Steno on the go!

What’s the strangest place you’ve had to tap-tap-tap away on your little machine, knowing that people are relying on your speech-to-text output? A bus perhaps? No? Well, Michelle Coffey, RPR, CRI, CPE, has done just that, and she shared her story with the British Institute of Verbatim Reporters. Coffey owns Premier Captioning & Realtime Ltd in Wicklow, Ireland, and is a seasoned reporter. To know what it was like to caption on a moving bus, read her story below. Sounds like a whole heap of fun!


By Michelle Coffey

We all know that every day in the working life of a captioner is different and can be a challenge, and then there are days like Tuesday, November 26! It began like any other day, with a booking for a regular client at a conference they were holding to discuss accessible tourism in Ireland.

But then I was told we wouldn’t be needed till after lunch as the morning was being spent on an ‘accessible bus tour’ to some of the accessible sights of Dublin. Hold on a minute, though. If I’m there for access for the deaf/hoh tourists and I’m not needed, then how accessible is this tour going to be for them? So I asked how they’d feel if we tried to make the tour bus accessible. Without hesitation, we got a resounding yes! If you can do it, the organizers said, let’s go!

On the morning of the job, I arrived at their office with laptops, screens, projectors, extension cables, etc. I could see the perplexed expressions as they tried to work out how best to break it to me that I wouldn’t be able to plug in my extension lead on the bus or indeed my projector! But once I reassured them that I did really have some clue about what we were about to embark on and that the screens were for our final destination, everyone relaxed.

And I have to say, it was by far the most fun job I’ve done.

Three double-decker Dublin Buses pulled up outside the office, where everyone was given a name tag and allocated a bus. The idea was that as the buses traveled between destinations, the facilitator would lead discussion and debate onboard; and then in the afternoon all three busloads would feed back their information to the group at large. As our bus was now equipped with live speech to text, the occupants of the other buses could see what we were discussing or joking about! The tour very quickly descended into a school tour mentality (we were even given some snacks) with lots of good-natured joking, and one of our blind facilitators even scolded me for shielding my screen from him which meant neither he (nor Cookie his guide dog) could copy my answers to the quiz.

It soon became apparent that our driver was quite new to the concept of braking in a timely fashion and had probably never passed a pothole he didn’t enter! This being the case, I was finding it increasingly difficult to stay upright myself, much less my machine; with that in mind, the guys and gals on our bus decided to take bets on when the next bump in the road, traffic light, or such thing would cause me and/or my machine to slip! It really lightened the mood, everyone had a laugh, and it brought home to people in a very real and tangible way that accessibility for everyone is not just a soapbox topic. In fact, it became something that everyone on our bus played an active part in (even if some of them were “accidentally” bumping into me to get an untranslated word — and a laugh).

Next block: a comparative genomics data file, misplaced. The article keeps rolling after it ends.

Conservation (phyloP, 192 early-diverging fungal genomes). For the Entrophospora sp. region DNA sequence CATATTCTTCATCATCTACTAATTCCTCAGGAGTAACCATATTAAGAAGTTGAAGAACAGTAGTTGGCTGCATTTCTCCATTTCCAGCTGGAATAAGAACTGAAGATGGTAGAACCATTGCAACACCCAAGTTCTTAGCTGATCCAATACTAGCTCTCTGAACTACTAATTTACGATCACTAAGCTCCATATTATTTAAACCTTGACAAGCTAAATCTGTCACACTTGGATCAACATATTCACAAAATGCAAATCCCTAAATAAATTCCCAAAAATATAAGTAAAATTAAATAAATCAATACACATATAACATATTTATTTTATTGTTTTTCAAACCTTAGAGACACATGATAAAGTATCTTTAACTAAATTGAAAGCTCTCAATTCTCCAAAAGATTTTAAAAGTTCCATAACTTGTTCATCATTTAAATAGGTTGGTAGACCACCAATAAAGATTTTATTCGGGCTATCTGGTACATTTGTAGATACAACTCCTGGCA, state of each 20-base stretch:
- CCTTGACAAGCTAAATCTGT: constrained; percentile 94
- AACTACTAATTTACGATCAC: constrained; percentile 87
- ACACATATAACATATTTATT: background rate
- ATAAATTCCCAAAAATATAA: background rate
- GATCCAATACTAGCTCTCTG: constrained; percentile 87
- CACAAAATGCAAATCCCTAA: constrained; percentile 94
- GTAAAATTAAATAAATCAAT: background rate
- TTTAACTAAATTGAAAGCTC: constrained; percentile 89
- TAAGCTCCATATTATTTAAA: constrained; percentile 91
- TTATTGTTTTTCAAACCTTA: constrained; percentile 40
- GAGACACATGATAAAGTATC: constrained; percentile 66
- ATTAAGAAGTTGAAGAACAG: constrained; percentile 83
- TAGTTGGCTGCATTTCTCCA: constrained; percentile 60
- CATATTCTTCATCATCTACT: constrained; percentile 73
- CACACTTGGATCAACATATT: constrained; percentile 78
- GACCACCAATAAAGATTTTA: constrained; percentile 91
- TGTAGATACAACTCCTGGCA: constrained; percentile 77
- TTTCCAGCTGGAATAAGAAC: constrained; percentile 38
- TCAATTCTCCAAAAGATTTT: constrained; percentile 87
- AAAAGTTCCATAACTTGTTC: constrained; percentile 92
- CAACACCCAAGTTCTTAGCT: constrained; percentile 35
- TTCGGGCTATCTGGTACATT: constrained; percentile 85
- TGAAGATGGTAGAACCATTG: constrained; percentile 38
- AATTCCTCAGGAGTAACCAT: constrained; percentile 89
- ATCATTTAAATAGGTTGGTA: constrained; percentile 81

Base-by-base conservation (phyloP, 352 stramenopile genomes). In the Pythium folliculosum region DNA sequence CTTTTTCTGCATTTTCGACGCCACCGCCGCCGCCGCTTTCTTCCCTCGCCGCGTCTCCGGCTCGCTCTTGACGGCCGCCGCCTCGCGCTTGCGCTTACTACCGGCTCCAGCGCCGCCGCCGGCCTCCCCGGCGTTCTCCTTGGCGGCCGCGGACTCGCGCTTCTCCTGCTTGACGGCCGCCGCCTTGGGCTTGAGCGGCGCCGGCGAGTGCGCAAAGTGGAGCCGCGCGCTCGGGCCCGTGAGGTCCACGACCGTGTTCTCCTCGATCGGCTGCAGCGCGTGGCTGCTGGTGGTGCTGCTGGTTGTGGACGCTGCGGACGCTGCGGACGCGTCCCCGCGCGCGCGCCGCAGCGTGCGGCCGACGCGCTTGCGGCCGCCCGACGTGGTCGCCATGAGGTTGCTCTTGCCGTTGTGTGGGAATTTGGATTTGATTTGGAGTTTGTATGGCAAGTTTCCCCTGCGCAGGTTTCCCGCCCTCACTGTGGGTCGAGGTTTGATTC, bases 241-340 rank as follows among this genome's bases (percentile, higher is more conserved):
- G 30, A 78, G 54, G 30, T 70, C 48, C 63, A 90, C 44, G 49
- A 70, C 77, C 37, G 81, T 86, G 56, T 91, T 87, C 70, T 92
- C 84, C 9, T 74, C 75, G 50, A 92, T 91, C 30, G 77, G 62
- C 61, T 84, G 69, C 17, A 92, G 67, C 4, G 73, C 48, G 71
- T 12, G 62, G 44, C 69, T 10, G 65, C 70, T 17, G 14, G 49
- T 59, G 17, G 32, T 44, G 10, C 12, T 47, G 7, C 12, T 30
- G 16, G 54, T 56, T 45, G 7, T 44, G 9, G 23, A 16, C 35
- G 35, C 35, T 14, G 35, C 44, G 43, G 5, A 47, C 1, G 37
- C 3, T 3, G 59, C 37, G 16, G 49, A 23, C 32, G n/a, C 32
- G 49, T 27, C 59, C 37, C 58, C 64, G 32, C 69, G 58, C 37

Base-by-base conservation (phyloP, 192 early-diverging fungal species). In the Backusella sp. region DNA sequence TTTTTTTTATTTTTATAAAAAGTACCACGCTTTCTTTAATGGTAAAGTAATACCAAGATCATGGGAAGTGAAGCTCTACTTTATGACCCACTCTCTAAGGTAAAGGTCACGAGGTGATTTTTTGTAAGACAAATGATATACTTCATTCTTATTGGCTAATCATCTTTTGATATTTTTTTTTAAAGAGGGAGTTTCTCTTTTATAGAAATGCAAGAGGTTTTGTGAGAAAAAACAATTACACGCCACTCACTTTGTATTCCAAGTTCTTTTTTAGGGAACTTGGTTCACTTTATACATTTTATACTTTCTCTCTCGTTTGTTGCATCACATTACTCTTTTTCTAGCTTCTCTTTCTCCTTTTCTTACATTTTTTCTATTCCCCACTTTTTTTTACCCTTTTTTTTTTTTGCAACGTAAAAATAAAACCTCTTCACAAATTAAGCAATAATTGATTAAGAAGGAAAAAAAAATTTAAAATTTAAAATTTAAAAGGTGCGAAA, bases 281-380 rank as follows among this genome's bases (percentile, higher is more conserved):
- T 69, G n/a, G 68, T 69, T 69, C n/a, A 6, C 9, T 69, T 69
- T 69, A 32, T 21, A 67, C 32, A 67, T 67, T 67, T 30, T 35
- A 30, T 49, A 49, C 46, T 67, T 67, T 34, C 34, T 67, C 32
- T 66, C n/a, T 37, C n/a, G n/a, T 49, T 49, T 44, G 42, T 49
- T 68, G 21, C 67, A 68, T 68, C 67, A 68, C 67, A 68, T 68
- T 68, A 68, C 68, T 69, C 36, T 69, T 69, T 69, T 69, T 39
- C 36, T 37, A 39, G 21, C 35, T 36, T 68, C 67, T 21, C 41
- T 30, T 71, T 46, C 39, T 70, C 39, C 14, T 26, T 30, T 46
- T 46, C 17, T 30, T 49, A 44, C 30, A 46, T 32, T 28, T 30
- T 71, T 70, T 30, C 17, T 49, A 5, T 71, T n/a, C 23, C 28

But it showed that access matters, and that it should matter to us all!

What I didn’t know before that morning was that not only were we doing a tour on the bus, but we also had two stops; one at a brand-new and very accessible hotel and one at a greyhound race track. Initially, it was suggested that I would stay on the bus and not transcribe the tours, but where’s the fun in that? And more importantly, where’s the accessibility in that? So, I picked up my steno machine, laid it against my shoulder like a carrying hod, and off I trooped to join the fun once more.

Once we got off the bus, the bets turned to how many different positions they could get me to write in; standing (we weren’t in the lobby of the hotel long enough to procure a chair); sitting (in the bar I managed to find a stool); balancing on a bed (with a busload of people crammed into even the most luxurious of hotel rooms, it tends to get a little cramped; never before had I cause to utter the sentence “Any chance a few of you guys could move over a little, I’m nearly falling off the bed!”); squatting (trackside at a greyhound racing park); machine stand on a bar table (at the betting counters in the racing park), and finally, my machine held by another tour member in the lift — it was a truly interactive tour.

And to finish the day off, we went back to the Guinness Storehouse for our panel discussion and debate about accessible tourism in Ireland (and free pints of Guinness, of course). All in all, a brilliant day. An important topic discussed, debated, delivered, and demonstrated in our different locations — the best job ever.